There is a physical element to the archetypal bank run. First of all, you have to get to the bank. Then you have to queue. Then you need to carry or wheelbarrow your money out of the building.So what happens to bank runs when banks, like everything else, become websites? The FT digs in to a report on how those risks might become more acute with the onset of Open Banking.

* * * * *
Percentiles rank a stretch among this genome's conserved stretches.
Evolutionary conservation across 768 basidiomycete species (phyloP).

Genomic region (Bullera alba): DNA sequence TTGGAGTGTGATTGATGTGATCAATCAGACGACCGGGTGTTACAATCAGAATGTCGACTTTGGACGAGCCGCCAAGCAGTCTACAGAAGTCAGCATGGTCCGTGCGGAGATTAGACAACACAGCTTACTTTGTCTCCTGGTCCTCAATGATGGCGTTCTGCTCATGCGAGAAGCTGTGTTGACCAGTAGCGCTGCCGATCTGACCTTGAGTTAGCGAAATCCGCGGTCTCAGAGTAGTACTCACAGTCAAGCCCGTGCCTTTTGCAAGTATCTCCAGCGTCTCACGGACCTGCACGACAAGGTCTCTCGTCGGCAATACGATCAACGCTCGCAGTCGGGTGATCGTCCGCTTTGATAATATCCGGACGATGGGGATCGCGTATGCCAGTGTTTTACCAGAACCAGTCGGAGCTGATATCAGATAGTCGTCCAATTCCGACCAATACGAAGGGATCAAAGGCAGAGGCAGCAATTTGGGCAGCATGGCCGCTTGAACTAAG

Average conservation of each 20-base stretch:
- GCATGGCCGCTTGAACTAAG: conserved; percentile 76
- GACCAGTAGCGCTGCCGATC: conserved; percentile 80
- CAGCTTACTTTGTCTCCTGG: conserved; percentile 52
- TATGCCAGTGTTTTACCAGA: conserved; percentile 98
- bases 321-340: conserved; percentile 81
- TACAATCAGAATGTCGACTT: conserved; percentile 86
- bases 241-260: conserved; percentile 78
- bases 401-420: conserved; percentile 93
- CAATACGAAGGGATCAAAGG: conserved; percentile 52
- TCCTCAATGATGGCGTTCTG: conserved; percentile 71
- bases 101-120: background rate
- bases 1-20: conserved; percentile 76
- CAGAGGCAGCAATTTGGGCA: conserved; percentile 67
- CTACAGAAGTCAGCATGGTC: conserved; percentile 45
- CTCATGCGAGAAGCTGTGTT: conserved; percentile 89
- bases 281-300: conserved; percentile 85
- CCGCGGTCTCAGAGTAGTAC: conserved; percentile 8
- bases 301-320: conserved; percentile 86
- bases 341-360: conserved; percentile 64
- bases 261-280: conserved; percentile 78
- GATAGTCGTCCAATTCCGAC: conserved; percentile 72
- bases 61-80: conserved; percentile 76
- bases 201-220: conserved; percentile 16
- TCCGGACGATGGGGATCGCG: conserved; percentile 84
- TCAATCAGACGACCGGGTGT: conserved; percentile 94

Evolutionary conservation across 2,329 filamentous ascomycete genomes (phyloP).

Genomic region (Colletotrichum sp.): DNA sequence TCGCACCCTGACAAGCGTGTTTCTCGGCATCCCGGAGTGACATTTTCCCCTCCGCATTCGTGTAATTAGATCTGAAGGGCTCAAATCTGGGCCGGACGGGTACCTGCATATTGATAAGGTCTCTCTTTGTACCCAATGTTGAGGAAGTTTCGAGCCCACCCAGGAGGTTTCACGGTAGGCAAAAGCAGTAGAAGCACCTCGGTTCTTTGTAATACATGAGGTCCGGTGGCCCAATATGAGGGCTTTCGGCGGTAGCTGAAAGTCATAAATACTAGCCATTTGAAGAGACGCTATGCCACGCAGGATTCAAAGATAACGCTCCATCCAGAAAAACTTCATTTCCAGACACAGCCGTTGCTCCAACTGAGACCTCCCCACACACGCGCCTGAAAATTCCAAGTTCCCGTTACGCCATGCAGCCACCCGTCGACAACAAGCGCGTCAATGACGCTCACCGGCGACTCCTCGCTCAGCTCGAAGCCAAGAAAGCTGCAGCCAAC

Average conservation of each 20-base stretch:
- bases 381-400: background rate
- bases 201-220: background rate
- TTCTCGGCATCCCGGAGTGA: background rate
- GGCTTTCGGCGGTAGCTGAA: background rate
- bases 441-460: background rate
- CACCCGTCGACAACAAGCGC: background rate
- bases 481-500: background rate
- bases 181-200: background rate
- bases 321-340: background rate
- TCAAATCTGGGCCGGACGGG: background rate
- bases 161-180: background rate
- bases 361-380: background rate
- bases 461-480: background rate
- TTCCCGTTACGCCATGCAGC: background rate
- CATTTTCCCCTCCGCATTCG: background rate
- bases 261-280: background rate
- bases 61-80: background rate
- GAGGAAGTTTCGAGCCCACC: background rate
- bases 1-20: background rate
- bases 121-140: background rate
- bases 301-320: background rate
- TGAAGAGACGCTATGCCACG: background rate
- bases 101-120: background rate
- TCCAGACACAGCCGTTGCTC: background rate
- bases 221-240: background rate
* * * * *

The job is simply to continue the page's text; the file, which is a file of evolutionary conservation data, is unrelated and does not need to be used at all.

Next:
An important lesson from the Home Trust incident is that third parties may be highly motivated to move money away (or encourage their deposit clients to do so) from a potentially troubled institution at the first hint of any problems, no matter how strong the deposit insurance scheme or the resolution toolkit. Why? Because no intermediary wants to risk its reputation by having to explain to its depositor clients why their money is on deposit with a troubled institution even if the risk of actual loss is virtually nil. Thus, I would not be surprised if smaller institutions find their deposit bases become less sticky over time and more likely to run at the first hint of troubles.